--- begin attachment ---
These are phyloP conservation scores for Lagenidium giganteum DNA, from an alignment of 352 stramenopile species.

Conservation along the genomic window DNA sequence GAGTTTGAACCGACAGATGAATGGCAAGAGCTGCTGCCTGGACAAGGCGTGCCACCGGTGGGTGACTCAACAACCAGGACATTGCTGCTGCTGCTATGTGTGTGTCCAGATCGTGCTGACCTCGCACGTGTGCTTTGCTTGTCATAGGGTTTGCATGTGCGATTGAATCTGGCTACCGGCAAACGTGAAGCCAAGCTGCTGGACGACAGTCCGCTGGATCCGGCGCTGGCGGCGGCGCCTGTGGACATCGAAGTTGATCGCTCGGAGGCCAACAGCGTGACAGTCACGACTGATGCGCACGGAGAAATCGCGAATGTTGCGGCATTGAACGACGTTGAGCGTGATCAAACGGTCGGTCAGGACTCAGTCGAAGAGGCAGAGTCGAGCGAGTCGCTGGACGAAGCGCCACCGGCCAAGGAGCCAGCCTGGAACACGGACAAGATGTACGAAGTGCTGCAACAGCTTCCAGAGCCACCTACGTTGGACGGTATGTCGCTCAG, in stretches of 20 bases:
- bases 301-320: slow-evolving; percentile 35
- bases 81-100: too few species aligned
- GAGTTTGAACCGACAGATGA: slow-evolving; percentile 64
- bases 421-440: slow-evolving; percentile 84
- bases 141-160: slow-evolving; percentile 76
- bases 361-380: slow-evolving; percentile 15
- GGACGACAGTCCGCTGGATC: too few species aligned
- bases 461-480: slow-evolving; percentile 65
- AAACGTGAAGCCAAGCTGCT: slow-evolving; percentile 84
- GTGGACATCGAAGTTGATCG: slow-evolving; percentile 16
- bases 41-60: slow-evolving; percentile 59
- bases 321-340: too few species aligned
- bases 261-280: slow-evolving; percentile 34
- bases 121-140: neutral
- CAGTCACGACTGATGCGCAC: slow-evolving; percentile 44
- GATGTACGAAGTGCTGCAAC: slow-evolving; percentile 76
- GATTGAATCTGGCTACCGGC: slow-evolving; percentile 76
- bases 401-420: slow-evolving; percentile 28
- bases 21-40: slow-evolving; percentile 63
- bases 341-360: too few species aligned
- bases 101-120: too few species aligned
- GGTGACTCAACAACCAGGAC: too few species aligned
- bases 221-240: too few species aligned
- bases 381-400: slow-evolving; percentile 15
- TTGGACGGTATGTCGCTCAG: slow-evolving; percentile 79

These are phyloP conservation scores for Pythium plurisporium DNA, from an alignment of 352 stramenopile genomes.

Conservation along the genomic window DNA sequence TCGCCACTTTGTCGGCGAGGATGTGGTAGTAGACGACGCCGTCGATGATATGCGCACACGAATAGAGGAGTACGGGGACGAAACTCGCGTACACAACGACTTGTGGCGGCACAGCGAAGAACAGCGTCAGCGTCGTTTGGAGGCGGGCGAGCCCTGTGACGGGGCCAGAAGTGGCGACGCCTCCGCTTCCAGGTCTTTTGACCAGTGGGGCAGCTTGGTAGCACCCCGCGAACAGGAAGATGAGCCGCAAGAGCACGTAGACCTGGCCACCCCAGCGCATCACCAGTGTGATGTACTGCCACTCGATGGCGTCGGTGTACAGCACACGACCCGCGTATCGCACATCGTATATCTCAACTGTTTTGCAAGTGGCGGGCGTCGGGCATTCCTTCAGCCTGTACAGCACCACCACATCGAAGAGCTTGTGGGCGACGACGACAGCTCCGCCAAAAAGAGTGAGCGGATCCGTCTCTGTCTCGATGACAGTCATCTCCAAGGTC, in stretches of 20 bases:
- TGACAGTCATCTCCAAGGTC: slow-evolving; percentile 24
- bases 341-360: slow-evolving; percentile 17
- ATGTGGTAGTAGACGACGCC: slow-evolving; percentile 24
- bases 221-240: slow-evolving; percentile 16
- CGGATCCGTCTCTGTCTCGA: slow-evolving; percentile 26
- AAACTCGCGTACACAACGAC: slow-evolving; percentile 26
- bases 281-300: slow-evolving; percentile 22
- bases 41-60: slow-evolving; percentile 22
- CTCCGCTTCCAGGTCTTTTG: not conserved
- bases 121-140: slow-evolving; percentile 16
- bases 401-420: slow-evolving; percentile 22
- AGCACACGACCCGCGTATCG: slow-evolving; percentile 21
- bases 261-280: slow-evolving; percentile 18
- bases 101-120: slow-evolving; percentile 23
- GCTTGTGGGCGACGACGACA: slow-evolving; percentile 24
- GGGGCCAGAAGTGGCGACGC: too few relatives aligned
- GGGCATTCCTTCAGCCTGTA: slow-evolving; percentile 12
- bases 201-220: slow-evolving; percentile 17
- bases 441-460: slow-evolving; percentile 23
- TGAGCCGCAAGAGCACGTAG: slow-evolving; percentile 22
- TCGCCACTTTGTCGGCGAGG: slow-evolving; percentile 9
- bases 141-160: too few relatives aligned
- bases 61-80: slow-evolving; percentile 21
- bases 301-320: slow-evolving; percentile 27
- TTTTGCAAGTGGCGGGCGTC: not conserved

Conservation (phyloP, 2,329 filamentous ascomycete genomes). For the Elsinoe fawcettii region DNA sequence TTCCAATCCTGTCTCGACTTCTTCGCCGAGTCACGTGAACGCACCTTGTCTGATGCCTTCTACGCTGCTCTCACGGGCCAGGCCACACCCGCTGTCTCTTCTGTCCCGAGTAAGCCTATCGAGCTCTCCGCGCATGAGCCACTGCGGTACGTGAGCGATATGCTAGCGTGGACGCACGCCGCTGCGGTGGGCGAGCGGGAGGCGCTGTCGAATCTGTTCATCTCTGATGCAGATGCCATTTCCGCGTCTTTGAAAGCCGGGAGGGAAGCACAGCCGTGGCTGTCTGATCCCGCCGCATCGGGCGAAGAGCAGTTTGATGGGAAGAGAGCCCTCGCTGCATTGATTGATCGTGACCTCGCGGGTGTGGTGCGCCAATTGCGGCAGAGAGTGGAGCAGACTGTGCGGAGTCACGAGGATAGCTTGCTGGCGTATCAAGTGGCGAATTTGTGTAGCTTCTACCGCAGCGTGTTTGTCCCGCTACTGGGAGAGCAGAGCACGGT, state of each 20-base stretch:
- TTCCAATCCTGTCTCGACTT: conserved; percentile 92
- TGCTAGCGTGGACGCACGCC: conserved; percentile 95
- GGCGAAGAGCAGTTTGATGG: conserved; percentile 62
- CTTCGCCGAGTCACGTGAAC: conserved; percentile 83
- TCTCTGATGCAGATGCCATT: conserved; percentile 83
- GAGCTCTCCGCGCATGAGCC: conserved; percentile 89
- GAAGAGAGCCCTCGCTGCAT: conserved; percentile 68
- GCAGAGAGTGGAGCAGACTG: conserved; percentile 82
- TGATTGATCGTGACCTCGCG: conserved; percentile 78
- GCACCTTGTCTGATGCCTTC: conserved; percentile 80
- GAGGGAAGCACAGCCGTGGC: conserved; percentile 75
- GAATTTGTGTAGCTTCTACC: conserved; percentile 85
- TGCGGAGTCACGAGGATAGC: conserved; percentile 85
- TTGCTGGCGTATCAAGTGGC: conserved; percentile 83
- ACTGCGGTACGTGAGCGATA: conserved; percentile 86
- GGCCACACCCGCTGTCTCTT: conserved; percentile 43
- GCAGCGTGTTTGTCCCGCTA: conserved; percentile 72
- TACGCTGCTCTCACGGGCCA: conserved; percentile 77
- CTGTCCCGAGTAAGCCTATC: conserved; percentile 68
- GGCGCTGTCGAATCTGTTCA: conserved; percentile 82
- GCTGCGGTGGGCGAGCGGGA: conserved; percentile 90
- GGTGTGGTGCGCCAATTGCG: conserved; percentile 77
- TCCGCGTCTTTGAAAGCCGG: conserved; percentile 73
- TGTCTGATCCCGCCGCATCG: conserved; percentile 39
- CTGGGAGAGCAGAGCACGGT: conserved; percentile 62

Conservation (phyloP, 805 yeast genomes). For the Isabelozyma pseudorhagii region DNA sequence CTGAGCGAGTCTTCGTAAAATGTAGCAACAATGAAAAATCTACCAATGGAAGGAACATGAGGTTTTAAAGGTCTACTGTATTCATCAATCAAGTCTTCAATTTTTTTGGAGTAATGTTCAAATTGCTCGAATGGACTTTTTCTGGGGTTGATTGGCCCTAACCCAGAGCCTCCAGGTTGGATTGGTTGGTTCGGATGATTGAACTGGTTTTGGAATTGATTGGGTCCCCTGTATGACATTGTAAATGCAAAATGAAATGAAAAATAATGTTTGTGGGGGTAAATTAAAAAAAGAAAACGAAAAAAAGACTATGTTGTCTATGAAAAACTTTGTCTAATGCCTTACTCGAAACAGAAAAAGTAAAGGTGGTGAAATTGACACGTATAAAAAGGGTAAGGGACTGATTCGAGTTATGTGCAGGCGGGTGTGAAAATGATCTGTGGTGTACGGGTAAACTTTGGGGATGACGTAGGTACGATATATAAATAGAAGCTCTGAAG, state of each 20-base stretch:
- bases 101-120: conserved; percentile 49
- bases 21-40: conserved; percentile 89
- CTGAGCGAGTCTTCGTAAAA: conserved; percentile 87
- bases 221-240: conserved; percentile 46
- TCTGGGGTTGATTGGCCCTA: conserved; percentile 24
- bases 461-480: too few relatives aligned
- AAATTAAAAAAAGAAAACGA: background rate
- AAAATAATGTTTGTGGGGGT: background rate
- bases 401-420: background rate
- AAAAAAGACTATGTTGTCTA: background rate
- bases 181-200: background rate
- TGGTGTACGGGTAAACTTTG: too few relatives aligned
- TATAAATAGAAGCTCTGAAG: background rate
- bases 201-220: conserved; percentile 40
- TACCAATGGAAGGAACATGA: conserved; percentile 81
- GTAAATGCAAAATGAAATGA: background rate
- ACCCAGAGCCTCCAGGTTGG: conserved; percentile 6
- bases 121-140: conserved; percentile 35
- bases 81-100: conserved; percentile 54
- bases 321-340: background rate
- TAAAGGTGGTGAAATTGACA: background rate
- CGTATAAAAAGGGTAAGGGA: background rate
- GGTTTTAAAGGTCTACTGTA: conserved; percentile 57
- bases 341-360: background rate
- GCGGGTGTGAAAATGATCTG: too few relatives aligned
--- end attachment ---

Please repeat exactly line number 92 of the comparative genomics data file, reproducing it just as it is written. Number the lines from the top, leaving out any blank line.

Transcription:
- bases 181-200: background rate